In the Aug. 24, 2015 issue of Bloomberg Businessweek, Natalie Kitroeff discusses the results of the July 2014 bar exam. The National Conference of Bar Examiners (NCBE) creates and scores the multiple choice part of the test used in all states except Louisiana. Last year, those results dropped the most ever in the exam’s 40-plus year history. Nearly 80 law school deans, mostly representing schools ranking in the bottom half, wrote to NCBE President Erica Moeser asking for an investigation to determine the integrity and fairness of the exam. Ms. Moeser responded that graduates who sat for the exam were less capable than graduates who sat for the 2013 exam and suggested that the deans of those schools review the LSAT scores of students who had entered the schools three years earlier.
Critics aligning with both sides of this issue anxiously await the results of this year’s bar exam administered last month to see if last year’s results were an anomaly or indicate a bigger problem. Law school enrollments have declined to a 30-year low and some less-selective schools have scrambled to fill all available seats that were full as recently as five years ago. Moeser states that the fact that a person earned a J.D. does not mean that they should pass the bar exam if they were underqualified. In fact, most law schools have seen LSAT scores at the 25th percentile drop since 2010, the first year of the current enrollment decline. Moeser’s guess is that scores for the July 2015 exam will drop as well based on the lower average LSAT scores for the 25th percentile of students admitted to law school three years ago.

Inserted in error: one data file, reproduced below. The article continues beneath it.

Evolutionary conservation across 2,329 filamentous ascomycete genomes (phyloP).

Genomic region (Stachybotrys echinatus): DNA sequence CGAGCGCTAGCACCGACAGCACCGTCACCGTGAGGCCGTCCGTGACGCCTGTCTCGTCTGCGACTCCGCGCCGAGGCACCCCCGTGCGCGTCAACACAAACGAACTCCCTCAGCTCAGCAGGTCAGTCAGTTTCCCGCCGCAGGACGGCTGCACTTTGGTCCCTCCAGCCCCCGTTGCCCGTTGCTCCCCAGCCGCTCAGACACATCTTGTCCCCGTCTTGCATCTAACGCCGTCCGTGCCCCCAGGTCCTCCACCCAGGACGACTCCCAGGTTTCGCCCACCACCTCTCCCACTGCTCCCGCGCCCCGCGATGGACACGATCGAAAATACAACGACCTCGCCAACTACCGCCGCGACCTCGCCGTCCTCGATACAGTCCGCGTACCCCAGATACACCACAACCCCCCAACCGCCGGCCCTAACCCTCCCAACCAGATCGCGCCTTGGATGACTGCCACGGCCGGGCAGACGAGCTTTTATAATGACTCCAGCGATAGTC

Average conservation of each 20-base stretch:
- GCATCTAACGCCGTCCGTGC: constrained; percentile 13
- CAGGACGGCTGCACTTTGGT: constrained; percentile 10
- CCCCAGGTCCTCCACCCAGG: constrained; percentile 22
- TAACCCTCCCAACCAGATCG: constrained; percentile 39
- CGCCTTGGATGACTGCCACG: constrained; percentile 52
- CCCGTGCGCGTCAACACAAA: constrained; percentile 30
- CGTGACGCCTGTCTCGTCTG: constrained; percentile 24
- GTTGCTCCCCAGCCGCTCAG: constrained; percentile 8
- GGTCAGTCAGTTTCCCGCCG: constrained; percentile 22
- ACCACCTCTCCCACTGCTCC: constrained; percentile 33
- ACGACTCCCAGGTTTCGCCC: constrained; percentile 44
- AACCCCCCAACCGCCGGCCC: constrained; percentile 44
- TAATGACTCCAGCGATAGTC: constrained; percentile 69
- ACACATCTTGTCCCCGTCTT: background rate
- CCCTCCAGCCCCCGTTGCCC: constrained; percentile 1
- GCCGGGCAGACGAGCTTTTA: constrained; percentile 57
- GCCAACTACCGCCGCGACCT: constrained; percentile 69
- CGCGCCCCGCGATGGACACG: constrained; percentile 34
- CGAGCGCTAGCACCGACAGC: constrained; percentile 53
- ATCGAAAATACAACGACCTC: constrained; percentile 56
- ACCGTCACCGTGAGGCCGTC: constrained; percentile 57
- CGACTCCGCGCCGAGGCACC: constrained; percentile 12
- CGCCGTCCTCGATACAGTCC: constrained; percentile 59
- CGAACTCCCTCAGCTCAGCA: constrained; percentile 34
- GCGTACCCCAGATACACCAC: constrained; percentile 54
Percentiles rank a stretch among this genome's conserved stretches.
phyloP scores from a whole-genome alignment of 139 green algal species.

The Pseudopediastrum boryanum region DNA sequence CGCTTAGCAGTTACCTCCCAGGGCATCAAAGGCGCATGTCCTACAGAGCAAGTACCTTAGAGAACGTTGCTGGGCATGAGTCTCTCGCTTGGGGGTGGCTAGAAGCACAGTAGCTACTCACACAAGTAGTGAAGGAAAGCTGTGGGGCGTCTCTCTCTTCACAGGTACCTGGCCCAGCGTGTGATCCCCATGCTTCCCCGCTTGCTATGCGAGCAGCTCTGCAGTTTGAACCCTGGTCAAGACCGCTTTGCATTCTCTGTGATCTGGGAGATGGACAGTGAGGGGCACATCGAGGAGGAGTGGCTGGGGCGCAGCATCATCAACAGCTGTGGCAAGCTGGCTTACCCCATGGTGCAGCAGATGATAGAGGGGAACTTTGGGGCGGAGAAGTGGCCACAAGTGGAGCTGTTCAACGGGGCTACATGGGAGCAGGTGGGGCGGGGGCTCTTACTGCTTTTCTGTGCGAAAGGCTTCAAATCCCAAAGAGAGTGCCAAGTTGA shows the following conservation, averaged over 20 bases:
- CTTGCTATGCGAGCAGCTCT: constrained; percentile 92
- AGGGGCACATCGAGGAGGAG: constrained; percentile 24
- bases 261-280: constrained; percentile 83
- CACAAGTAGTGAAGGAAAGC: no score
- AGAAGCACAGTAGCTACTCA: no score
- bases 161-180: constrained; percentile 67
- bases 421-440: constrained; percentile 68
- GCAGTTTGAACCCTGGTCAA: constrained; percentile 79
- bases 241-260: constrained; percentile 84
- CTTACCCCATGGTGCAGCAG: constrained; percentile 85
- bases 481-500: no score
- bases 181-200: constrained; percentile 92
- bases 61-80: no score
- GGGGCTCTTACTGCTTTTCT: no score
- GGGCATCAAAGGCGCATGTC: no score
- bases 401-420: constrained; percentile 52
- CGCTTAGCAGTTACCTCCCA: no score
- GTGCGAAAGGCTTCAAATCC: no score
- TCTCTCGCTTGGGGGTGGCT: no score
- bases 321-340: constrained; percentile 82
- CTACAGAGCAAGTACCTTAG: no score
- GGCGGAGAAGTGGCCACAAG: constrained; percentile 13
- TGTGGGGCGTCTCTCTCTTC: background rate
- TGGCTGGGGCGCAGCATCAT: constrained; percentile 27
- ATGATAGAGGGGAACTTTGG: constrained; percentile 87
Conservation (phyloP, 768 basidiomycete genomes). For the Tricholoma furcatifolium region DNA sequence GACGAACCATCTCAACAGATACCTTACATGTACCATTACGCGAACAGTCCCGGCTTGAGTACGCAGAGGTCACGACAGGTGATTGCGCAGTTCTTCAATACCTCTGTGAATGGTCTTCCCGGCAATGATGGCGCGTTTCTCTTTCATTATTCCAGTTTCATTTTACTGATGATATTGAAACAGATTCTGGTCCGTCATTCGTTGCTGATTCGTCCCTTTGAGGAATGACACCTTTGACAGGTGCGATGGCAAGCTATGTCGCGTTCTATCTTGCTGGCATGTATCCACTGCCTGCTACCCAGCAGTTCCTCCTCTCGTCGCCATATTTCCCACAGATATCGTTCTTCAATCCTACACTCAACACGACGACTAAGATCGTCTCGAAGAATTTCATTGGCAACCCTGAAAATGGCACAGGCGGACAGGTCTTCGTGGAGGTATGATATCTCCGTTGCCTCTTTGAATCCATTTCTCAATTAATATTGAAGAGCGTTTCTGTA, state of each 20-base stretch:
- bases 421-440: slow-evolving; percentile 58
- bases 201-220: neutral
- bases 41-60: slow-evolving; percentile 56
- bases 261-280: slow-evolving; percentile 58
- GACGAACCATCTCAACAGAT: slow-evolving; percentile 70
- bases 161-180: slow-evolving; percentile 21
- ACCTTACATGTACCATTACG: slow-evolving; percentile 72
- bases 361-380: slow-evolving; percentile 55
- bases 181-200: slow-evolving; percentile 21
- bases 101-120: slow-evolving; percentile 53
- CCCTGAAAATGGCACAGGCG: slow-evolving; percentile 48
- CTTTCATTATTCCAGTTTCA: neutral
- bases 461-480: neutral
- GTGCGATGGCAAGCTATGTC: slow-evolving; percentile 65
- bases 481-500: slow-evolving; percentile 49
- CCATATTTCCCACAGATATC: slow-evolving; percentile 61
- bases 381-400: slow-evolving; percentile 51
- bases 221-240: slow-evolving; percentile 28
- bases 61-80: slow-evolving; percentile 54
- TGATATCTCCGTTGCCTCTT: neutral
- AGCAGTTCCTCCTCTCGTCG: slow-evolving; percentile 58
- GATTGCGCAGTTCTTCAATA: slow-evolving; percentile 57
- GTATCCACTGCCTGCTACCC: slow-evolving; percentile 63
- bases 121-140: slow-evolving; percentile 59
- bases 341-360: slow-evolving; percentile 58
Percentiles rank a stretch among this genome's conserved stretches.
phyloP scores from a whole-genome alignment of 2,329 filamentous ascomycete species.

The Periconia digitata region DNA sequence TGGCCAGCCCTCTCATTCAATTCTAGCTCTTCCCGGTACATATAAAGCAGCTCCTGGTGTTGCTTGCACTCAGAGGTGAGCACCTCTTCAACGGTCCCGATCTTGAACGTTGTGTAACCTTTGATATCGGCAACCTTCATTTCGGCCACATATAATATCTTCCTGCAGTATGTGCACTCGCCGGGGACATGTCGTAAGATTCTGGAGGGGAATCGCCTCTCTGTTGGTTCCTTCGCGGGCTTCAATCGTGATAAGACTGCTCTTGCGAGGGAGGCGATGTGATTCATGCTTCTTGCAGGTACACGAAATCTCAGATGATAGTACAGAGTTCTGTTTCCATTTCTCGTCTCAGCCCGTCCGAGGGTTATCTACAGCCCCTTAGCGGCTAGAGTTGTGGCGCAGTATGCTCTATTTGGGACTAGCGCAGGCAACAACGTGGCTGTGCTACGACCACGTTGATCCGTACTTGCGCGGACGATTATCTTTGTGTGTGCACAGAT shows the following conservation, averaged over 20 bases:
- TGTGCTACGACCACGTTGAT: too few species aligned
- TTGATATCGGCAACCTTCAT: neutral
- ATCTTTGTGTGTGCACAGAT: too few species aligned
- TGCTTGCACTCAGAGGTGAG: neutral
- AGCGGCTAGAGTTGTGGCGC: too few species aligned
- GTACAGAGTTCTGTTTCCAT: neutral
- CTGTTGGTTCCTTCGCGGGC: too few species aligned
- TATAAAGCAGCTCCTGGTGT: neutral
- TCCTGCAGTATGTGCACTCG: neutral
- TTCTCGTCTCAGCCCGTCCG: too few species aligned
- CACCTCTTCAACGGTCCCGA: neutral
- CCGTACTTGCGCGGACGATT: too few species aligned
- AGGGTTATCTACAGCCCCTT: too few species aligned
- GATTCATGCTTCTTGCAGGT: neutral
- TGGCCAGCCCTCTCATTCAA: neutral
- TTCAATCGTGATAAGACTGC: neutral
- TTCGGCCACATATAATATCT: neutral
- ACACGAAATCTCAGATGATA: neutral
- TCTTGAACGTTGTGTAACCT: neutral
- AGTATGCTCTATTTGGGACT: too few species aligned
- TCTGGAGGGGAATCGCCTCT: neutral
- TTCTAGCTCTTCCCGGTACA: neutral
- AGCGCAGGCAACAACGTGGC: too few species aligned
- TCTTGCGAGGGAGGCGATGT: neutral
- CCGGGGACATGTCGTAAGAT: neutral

Approximately 50,000 law school graduates take the bar exam annually. They will receive their results over the next few weeks. If Ms. Moeser’s hunch is correct, another year of lower scores will continue last year’s debate. Assuming that NCBE has not changed its process for developing exam questions, I would argue that she is correct and that schools need to remedy the situation through better bar exam preparation of their students/graduates or by reviewing their admissions policies. Given the recent declines in enrollments experienced by lower-tier law schools, I assume that they’ll continue to argue that the exam is not fair and/or is biased.
Ms. Kitroeff’s article isn’t the first that is critical of law schools. Brian Tamanaha’s book, Failing Law Schools, was eye-opening. Mr. Tamanaha, a law professor and associate dean, wrote that decreasing demand for lawyers was creating a greater likelihood that graduates would be unable to earn enough as a lawyer to repay their average loan balance of $125,000. Tamanaha was particularly critical of accreditation rules and practices by the American Bar Association accrediting body. He also criticized the schools’ pursuit of higher U.S. News & World Report ratings and reported that it led to some inflating their outcomes to achieve better rankings. One of his recommendations was that schools create a lower-cost and more practice-oriented model that might require only two years of school and allow graduates to leave with less debt and able to repay their loans through lower- paying public service legal jobs.
The recent drop in law school applications indicates that prospective students are wary of the cost/benefit of attending. Law school deans seeking to stem the tide of declining enrollments may want to consider some of Mr. Tamanaha’s criticisms, as well as Ms. Moeser’s. Otherwise, the enrollment decline is likely to continue.